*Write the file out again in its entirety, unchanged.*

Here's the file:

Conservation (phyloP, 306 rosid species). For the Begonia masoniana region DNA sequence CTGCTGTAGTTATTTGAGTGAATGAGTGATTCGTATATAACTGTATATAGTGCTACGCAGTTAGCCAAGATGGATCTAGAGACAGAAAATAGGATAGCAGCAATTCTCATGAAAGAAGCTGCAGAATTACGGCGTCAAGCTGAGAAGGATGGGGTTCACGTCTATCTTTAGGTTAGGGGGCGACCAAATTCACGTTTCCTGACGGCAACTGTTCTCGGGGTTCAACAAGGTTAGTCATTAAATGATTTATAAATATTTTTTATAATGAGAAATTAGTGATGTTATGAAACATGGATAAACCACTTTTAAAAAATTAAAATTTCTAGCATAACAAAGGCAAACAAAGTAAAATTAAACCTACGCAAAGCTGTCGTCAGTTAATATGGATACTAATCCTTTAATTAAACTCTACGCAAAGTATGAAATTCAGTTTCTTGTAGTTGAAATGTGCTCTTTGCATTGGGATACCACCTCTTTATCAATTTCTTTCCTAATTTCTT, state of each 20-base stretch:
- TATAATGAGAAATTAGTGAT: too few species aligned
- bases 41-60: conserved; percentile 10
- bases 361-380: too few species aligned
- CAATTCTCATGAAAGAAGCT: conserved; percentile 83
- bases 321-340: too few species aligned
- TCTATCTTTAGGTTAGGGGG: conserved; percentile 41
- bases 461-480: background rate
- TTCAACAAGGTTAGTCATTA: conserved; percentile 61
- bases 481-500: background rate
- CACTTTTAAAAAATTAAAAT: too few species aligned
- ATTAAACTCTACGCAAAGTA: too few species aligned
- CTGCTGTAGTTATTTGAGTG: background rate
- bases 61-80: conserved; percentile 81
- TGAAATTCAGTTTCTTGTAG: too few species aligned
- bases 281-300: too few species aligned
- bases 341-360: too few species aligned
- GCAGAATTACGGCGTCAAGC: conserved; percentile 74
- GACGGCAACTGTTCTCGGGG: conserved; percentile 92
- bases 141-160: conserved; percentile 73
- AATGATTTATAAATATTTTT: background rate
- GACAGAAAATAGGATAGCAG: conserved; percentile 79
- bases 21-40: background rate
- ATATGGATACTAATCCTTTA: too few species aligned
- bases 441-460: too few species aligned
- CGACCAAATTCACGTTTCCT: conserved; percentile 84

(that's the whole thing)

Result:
Conservation (phyloP, 306 rosid species). For the Begonia masoniana region DNA sequence CTGCTGTAGTTATTTGAGTGAATGAGTGATTCGTATATAACTGTATATAGTGCTACGCAGTTAGCCAAGATGGATCTAGAGACAGAAAATAGGATAGCAGCAATTCTCATGAAAGAAGCTGCAGAATTACGGCGTCAAGCTGAGAAGGATGGGGTTCACGTCTATCTTTAGGTTAGGGGGCGACCAAATTCACGTTTCCTGACGGCAACTGTTCTCGGGGTTCAACAAGGTTAGTCATTAAATGATTTATAAATATTTTTTATAATGAGAAATTAGTGATGTTATGAAACATGGATAAACCACTTTTAAAAAATTAAAATTTCTAGCATAACAAAGGCAAACAAAGTAAAATTAAACCTACGCAAAGCTGTCGTCAGTTAATATGGATACTAATCCTTTAATTAAACTCTACGCAAAGTATGAAATTCAGTTTCTTGTAGTTGAAATGTGCTCTTTGCATTGGGATACCACCTCTTTATCAATTTCTTTCCTAATTTCTT, state of each 20-base stretch:
- TATAATGAGAAATTAGTGAT: too few species aligned
- bases 41-60: conserved; percentile 10
- bases 361-380: too few species aligned
- CAATTCTCATGAAAGAAGCT: conserved; percentile 83
- bases 321-340: too few species aligned
- TCTATCTTTAGGTTAGGGGG: conserved; percentile 41
- bases 461-480: background rate
- TTCAACAAGGTTAGTCATTA: conserved; percentile 61
- bases 481-500: background rate
- CACTTTTAAAAAATTAAAAT: too few species aligned
- ATTAAACTCTACGCAAAGTA: too few species aligned
- CTGCTGTAGTTATTTGAGTG: background rate
- bases 61-80: conserved; percentile 81
- TGAAATTCAGTTTCTTGTAG: too few species aligned
- bases 281-300: too few species aligned
- bases 341-360: too few species aligned
- GCAGAATTACGGCGTCAAGC: conserved; percentile 74
- GACGGCAACTGTTCTCGGGG: conserved; percentile 92
- bases 141-160: conserved; percentile 73
- AATGATTTATAAATATTTTT: background rate
- GACAGAAAATAGGATAGCAG: conserved; percentile 79
- bases 21-40: background rate
- ATATGGATACTAATCCTTTA: too few species aligned
- bases 441-460: too few species aligned
- CGACCAAATTCACGTTTCCT: conserved; percentile 84